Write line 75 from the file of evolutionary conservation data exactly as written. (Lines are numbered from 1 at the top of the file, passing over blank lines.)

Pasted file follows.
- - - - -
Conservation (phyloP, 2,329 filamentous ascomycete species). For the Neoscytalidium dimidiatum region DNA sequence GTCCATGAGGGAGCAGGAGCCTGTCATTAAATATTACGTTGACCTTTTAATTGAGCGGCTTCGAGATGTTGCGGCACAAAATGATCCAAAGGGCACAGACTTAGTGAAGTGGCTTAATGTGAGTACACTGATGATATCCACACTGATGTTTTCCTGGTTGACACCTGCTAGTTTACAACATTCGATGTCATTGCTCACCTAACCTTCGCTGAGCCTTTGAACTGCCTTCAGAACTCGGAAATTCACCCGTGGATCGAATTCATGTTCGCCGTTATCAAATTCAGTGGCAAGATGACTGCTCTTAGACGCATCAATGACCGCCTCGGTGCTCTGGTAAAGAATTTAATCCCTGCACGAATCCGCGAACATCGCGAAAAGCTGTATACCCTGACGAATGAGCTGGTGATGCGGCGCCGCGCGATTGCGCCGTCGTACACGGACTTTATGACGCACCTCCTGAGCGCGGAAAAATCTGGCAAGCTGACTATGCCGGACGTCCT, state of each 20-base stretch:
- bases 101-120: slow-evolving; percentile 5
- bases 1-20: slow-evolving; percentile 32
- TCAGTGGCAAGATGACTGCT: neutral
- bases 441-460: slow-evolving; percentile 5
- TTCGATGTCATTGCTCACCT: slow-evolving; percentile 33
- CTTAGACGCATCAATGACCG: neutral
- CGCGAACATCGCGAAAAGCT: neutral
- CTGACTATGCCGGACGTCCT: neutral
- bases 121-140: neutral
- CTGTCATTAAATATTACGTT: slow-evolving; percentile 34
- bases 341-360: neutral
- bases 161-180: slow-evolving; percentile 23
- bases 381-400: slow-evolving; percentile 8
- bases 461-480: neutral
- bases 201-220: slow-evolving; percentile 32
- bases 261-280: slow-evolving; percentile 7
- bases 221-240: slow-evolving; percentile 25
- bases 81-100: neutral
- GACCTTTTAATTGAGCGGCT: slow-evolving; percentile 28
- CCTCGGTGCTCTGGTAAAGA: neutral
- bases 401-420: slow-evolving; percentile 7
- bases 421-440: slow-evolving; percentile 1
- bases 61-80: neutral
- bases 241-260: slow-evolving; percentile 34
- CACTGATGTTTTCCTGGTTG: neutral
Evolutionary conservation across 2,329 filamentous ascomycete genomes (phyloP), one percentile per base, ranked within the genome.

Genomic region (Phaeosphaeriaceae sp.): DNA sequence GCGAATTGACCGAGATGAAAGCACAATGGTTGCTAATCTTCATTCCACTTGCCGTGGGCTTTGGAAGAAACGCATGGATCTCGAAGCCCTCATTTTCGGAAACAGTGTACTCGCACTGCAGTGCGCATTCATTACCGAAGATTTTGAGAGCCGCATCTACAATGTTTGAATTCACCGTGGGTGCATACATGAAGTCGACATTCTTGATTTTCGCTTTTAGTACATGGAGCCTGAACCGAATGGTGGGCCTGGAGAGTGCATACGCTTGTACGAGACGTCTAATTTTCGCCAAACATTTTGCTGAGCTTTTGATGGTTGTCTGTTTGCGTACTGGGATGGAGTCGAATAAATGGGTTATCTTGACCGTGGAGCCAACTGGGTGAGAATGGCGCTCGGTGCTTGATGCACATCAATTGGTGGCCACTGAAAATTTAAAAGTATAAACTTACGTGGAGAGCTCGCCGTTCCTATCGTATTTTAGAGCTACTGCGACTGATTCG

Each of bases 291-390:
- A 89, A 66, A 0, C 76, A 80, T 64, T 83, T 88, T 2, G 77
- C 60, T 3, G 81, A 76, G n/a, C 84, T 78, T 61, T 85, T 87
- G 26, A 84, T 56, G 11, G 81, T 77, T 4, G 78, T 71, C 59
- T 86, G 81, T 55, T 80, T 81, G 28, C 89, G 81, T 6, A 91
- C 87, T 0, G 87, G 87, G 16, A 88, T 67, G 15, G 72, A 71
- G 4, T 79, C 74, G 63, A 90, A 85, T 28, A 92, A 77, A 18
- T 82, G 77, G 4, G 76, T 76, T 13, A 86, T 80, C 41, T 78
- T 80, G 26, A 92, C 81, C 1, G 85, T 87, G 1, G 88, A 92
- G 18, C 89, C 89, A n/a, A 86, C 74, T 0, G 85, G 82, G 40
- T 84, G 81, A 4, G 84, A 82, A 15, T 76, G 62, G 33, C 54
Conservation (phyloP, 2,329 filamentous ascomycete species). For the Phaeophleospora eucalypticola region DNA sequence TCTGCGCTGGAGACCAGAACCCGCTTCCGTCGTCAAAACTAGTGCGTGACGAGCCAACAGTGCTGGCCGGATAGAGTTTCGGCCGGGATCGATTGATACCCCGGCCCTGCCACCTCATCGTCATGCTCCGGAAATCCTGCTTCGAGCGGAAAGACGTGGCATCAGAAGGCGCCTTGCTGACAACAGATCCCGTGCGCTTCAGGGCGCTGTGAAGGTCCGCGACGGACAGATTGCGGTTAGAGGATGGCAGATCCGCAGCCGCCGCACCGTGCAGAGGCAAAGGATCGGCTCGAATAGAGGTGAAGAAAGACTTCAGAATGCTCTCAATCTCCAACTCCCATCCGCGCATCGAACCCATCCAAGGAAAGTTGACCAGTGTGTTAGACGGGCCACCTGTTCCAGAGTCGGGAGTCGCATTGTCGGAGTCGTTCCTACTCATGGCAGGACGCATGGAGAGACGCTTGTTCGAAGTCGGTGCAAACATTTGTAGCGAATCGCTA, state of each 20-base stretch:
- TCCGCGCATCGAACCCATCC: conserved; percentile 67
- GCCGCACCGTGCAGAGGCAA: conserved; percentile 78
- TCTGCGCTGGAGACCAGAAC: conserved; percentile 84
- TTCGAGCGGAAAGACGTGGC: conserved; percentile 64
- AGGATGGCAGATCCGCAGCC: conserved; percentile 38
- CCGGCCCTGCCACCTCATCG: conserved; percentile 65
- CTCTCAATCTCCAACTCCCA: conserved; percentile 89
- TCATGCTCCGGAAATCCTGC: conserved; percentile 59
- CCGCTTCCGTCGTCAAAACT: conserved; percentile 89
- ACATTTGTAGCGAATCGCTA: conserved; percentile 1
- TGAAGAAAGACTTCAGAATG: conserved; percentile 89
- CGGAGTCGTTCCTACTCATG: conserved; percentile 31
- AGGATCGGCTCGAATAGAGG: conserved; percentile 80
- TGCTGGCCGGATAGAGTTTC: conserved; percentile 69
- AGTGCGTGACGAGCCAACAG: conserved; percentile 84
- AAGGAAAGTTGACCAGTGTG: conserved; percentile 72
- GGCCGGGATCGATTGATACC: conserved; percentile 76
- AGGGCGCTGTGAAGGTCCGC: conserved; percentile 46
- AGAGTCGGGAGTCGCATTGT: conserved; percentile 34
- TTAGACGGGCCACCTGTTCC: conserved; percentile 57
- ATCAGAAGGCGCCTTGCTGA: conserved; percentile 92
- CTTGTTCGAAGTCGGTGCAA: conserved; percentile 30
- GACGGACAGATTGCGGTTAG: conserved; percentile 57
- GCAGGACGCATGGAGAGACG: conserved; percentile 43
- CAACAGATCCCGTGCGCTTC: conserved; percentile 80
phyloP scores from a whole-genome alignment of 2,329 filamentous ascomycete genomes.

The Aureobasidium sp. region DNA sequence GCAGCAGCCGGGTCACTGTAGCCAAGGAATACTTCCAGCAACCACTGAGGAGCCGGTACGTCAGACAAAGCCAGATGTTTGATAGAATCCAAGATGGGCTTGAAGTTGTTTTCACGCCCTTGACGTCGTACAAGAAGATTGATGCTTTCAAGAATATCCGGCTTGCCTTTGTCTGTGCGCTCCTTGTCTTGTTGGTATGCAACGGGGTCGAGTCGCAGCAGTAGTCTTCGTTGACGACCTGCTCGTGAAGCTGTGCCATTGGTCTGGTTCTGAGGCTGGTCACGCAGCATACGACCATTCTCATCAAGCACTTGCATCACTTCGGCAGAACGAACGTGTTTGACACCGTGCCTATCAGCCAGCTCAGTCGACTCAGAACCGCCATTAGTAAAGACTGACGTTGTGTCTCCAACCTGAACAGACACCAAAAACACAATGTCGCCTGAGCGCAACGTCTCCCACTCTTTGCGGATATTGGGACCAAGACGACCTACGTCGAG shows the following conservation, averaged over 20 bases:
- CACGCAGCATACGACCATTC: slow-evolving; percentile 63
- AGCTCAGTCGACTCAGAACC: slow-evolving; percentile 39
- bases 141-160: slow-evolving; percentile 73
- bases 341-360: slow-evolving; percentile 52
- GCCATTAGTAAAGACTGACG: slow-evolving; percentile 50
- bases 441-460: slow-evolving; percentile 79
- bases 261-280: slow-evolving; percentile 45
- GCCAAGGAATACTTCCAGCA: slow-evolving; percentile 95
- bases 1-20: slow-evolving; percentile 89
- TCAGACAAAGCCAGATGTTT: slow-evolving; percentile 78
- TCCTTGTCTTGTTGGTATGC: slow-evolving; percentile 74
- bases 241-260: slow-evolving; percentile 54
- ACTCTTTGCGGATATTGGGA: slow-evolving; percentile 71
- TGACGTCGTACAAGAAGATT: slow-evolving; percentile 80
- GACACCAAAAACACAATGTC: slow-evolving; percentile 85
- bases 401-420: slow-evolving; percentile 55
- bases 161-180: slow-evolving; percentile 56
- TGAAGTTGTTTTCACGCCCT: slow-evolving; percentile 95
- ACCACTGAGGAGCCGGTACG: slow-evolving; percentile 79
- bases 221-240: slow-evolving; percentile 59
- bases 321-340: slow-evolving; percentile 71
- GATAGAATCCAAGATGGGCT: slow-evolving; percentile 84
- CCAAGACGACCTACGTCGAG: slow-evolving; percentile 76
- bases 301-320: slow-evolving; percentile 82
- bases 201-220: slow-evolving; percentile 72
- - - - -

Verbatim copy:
- GCCAAGGAATACTTCCAGCA: slow-evolving; percentile 95